09 December 2006

Some Hard Advent Questions

2nd Sunday Advent: Baruch 5.1-9; Philippians 1.4-6, 8-11; Luke 3.1-6
Fr. Philip N. Powell, OP
St Paul’s Hospital and Church of the Incarnation

Time to ask some hard Advent questions: what is suffocating God’s good work in you? What is strangling His gift of joy, His grant of mercy to you? Who or what serves as the false focus of your spiritual vigor, your soulful oomph!? Shall I list the ways? Are you: nursing a petty hurt? Anxious about a roommate’s apparent immorality? Dodging your parents over money matters? Slowly rotting in lies or pretense or illusion about your achievements, your love life, your future? Are you wasting your material gifts on decadence, frivolous diversions and attempts at escape? Are you betraying a husband or a wife or a child or a friend by being someone you cannot be for them forever? Are you serving alien gods? Who or what rules your heart? Ambition? Money? Accolades? Public attention? Are your gods named Stomach, Ego, Career, and Sex? If you cannot love God, yourself, or your neighbor, why? It’s in you to do so. What can’t you say to God? What won’t you pray for that will spring open your heart? What do you fear? And, finally, who is it that you are really angry at?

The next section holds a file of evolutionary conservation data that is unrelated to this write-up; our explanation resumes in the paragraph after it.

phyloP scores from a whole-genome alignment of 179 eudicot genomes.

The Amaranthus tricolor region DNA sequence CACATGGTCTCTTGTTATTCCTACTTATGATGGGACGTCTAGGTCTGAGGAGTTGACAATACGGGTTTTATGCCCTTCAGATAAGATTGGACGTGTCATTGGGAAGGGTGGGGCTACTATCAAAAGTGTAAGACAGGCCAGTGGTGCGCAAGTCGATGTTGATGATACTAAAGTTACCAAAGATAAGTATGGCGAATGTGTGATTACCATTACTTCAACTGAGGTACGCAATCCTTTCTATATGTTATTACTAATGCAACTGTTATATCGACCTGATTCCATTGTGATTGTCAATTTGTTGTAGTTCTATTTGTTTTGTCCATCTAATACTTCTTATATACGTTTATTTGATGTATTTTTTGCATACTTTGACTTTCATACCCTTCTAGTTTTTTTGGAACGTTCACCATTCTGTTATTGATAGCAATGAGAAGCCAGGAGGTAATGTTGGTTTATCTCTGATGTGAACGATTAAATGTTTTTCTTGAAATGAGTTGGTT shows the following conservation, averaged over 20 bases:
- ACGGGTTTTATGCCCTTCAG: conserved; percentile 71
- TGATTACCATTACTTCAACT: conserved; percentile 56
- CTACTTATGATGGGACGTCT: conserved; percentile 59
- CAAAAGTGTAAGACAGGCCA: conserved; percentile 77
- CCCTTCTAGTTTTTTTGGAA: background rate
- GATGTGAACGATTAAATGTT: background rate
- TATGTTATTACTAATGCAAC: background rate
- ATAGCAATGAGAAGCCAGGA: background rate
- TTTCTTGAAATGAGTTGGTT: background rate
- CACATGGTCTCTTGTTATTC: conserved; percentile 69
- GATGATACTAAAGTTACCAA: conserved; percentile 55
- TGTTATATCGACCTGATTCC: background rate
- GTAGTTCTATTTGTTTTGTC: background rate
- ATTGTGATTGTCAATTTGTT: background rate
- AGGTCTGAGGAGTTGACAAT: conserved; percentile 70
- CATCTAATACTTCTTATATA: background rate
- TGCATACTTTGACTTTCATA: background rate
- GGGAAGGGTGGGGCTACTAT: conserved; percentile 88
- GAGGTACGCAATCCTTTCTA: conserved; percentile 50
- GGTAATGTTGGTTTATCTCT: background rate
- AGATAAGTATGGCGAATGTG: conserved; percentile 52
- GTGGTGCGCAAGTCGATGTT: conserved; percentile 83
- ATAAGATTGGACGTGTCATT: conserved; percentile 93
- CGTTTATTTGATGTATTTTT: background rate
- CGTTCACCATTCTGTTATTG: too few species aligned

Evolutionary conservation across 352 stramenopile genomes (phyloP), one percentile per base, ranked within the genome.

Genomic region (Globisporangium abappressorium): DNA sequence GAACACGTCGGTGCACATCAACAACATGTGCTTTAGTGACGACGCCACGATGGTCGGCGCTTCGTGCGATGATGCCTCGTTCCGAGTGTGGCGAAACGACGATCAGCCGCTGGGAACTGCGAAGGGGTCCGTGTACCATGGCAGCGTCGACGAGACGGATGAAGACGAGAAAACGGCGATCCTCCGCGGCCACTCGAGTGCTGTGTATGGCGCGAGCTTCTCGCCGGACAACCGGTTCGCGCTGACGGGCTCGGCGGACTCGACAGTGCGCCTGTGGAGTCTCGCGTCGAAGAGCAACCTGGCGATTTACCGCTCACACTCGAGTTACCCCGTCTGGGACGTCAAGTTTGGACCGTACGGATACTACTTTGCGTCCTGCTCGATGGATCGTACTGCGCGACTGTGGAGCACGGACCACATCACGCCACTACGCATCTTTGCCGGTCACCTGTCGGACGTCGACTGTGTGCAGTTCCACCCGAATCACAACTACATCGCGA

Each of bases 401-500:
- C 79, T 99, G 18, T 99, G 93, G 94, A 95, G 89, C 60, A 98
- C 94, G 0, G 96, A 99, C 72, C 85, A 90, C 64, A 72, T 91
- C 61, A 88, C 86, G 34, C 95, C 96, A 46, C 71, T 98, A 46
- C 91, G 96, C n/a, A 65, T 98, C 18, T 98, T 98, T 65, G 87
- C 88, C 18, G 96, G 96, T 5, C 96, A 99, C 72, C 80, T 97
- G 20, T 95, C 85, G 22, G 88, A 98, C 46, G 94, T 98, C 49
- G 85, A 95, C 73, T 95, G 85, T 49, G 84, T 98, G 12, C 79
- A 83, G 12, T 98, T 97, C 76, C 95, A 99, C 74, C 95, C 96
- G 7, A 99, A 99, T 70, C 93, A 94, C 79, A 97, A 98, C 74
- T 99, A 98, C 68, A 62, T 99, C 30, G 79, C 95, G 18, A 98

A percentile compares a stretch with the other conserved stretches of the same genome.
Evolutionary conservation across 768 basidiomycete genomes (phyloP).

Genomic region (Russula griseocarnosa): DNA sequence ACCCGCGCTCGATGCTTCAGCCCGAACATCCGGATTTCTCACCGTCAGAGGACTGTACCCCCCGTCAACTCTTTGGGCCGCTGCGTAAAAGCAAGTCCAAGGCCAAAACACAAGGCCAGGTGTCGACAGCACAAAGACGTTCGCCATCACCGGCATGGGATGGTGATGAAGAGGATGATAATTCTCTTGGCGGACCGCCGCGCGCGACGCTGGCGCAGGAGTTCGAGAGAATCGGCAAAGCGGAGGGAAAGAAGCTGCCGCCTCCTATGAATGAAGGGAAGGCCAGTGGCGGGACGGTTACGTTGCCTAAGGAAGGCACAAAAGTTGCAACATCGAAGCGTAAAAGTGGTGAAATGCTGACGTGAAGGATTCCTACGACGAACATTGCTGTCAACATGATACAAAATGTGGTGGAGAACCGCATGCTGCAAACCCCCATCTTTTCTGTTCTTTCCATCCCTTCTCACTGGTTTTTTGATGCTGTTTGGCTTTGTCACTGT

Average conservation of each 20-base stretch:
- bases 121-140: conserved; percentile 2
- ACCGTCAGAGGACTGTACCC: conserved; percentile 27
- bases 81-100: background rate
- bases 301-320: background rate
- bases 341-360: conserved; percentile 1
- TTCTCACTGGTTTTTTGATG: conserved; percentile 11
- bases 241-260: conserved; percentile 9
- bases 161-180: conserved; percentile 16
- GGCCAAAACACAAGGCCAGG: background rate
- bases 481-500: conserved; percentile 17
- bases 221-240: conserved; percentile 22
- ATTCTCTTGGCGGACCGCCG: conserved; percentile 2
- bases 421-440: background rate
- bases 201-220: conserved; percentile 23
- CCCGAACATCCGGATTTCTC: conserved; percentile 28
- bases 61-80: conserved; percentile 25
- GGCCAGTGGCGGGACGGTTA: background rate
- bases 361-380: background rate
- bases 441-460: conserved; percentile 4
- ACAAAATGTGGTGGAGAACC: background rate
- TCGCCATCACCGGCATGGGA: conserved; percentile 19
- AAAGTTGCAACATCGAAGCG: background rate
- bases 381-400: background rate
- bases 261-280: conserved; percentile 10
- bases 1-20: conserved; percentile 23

Yes, these are Advent questions b/c Advent is our time to make clean the way of the Lord, to sweep the road to our hearts, to polish the stone path to our minds, and to prepare for questions deeper, brighter, more passionate than anything I can ask you from here! Oh, one more question: has your love increased more and more, knowing what is good and true and beautiful, so that when Christ returns, you can stand before him pure and blameless and filled with the fruit of righteousness? If not, now’s the time to start.